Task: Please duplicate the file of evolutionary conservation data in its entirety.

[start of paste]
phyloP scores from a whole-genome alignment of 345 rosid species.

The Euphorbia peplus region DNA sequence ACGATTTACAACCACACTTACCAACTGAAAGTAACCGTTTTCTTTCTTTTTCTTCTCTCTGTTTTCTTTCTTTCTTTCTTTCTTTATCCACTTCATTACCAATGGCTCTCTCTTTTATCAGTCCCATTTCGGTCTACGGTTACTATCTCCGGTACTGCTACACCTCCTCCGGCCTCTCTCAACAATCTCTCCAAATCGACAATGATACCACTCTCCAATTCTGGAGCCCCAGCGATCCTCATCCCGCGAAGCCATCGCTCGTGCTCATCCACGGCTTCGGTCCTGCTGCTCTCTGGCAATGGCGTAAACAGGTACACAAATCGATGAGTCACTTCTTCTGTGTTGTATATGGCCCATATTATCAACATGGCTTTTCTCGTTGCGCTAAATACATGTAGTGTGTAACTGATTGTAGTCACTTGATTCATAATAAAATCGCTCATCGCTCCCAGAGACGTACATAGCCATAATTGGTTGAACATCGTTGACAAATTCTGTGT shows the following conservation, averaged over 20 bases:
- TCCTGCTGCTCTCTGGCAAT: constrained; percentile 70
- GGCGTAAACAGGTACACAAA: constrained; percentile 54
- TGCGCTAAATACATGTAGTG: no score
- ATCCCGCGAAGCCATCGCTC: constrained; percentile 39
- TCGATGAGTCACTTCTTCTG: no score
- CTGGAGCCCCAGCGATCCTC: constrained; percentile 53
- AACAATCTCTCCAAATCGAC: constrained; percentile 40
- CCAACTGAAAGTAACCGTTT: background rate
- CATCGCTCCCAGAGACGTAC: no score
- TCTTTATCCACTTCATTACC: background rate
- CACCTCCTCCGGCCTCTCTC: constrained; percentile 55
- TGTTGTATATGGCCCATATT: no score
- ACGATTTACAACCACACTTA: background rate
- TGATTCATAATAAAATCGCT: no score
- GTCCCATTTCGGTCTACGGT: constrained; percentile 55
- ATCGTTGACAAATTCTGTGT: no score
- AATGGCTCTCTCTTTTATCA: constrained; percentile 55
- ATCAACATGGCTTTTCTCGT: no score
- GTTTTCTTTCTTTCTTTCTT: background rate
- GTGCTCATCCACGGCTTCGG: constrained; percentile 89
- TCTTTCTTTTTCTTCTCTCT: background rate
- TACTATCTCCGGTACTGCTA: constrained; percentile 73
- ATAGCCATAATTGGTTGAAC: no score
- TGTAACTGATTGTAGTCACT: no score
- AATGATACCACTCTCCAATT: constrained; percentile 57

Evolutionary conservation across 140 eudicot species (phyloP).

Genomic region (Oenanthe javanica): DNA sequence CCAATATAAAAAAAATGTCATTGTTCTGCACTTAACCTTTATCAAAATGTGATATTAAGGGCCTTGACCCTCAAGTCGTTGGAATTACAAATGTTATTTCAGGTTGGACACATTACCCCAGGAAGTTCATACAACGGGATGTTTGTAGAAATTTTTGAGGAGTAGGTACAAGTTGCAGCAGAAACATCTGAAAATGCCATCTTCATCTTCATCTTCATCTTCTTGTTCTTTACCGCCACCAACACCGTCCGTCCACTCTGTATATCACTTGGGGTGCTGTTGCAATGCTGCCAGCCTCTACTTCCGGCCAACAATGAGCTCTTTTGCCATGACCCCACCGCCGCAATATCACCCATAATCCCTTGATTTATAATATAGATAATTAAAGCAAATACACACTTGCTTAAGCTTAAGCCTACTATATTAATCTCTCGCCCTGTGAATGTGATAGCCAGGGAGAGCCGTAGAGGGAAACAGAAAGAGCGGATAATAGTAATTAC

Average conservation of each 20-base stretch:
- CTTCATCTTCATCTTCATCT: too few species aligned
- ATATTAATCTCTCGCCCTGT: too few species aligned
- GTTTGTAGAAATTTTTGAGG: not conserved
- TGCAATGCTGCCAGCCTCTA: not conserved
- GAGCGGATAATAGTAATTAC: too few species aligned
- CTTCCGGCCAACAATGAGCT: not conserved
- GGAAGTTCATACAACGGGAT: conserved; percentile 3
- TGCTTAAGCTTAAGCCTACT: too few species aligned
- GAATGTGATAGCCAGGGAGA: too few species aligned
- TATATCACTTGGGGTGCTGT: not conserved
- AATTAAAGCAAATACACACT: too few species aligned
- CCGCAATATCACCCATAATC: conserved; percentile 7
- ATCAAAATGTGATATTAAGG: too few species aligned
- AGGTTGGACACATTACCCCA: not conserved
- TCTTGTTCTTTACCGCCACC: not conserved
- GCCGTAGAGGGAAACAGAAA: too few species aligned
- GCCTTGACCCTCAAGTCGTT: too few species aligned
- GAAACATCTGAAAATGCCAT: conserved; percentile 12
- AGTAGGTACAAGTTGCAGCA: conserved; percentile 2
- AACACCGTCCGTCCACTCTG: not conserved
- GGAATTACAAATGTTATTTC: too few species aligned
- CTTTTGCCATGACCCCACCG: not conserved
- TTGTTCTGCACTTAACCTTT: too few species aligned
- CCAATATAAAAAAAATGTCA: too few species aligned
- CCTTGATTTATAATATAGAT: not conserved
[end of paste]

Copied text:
phyloP scores from a whole-genome alignment of 345 rosid species.

The Euphorbia peplus region DNA sequence ACGATTTACAACCACACTTACCAACTGAAAGTAACCGTTTTCTTTCTTTTTCTTCTCTCTGTTTTCTTTCTTTCTTTCTTTCTTTATCCACTTCATTACCAATGGCTCTCTCTTTTATCAGTCCCATTTCGGTCTACGGTTACTATCTCCGGTACTGCTACACCTCCTCCGGCCTCTCTCAACAATCTCTCCAAATCGACAATGATACCACTCTCCAATTCTGGAGCCCCAGCGATCCTCATCCCGCGAAGCCATCGCTCGTGCTCATCCACGGCTTCGGTCCTGCTGCTCTCTGGCAATGGCGTAAACAGGTACACAAATCGATGAGTCACTTCTTCTGTGTTGTATATGGCCCATATTATCAACATGGCTTTTCTCGTTGCGCTAAATACATGTAGTGTGTAACTGATTGTAGTCACTTGATTCATAATAAAATCGCTCATCGCTCCCAGAGACGTACATAGCCATAATTGGTTGAACATCGTTGACAAATTCTGTGT shows the following conservation, averaged over 20 bases:
- TCCTGCTGCTCTCTGGCAAT: constrained; percentile 70
- GGCGTAAACAGGTACACAAA: constrained; percentile 54
- TGCGCTAAATACATGTAGTG: no score
- ATCCCGCGAAGCCATCGCTC: constrained; percentile 39
- TCGATGAGTCACTTCTTCTG: no score
- CTGGAGCCCCAGCGATCCTC: constrained; percentile 53
- AACAATCTCTCCAAATCGAC: constrained; percentile 40
- CCAACTGAAAGTAACCGTTT: background rate
- CATCGCTCCCAGAGACGTAC: no score
- TCTTTATCCACTTCATTACC: background rate
- CACCTCCTCCGGCCTCTCTC: constrained; percentile 55
- TGTTGTATATGGCCCATATT: no score
- ACGATTTACAACCACACTTA: background rate
- TGATTCATAATAAAATCGCT: no score
- GTCCCATTTCGGTCTACGGT: constrained; percentile 55
- ATCGTTGACAAATTCTGTGT: no score
- AATGGCTCTCTCTTTTATCA: constrained; percentile 55
- ATCAACATGGCTTTTCTCGT: no score
- GTTTTCTTTCTTTCTTTCTT: background rate
- GTGCTCATCCACGGCTTCGG: constrained; percentile 89
- TCTTTCTTTTTCTTCTCTCT: background rate
- TACTATCTCCGGTACTGCTA: constrained; percentile 73
- ATAGCCATAATTGGTTGAAC: no score
- TGTAACTGATTGTAGTCACT: no score
- AATGATACCACTCTCCAATT: constrained; percentile 57

Evolutionary conservation across 140 eudicot species (phyloP).

Genomic region (Oenanthe javanica): DNA sequence CCAATATAAAAAAAATGTCATTGTTCTGCACTTAACCTTTATCAAAATGTGATATTAAGGGCCTTGACCCTCAAGTCGTTGGAATTACAAATGTTATTTCAGGTTGGACACATTACCCCAGGAAGTTCATACAACGGGATGTTTGTAGAAATTTTTGAGGAGTAGGTACAAGTTGCAGCAGAAACATCTGAAAATGCCATCTTCATCTTCATCTTCATCTTCTTGTTCTTTACCGCCACCAACACCGTCCGTCCACTCTGTATATCACTTGGGGTGCTGTTGCAATGCTGCCAGCCTCTACTTCCGGCCAACAATGAGCTCTTTTGCCATGACCCCACCGCCGCAATATCACCCATAATCCCTTGATTTATAATATAGATAATTAAAGCAAATACACACTTGCTTAAGCTTAAGCCTACTATATTAATCTCTCGCCCTGTGAATGTGATAGCCAGGGAGAGCCGTAGAGGGAAACAGAAAGAGCGGATAATAGTAATTAC

Average conservation of each 20-base stretch:
- CTTCATCTTCATCTTCATCT: too few species aligned
- ATATTAATCTCTCGCCCTGT: too few species aligned
- GTTTGTAGAAATTTTTGAGG: not conserved
- TGCAATGCTGCCAGCCTCTA: not conserved
- GAGCGGATAATAGTAATTAC: too few species aligned
- CTTCCGGCCAACAATGAGCT: not conserved
- GGAAGTTCATACAACGGGAT: conserved; percentile 3
- TGCTTAAGCTTAAGCCTACT: too few species aligned
- GAATGTGATAGCCAGGGAGA: too few species aligned
- TATATCACTTGGGGTGCTGT: not conserved
- AATTAAAGCAAATACACACT: too few species aligned
- CCGCAATATCACCCATAATC: conserved; percentile 7
- ATCAAAATGTGATATTAAGG: too few species aligned
- AGGTTGGACACATTACCCCA: not conserved
- TCTTGTTCTTTACCGCCACC: not conserved
- GCCGTAGAGGGAAACAGAAA: too few species aligned
- GCCTTGACCCTCAAGTCGTT: too few species aligned
- GAAACATCTGAAAATGCCAT: conserved; percentile 12
- AGTAGGTACAAGTTGCAGCA: conserved; percentile 2
- AACACCGTCCGTCCACTCTG: not conserved
- GGAATTACAAATGTTATTTC: too few species aligned
- CTTTTGCCATGACCCCACCG: not conserved
- TTGTTCTGCACTTAACCTTT: too few species aligned
- CCAATATAAAAAAAATGTCA: too few species aligned
- CCTTGATTTATAATATAGAT: not conserved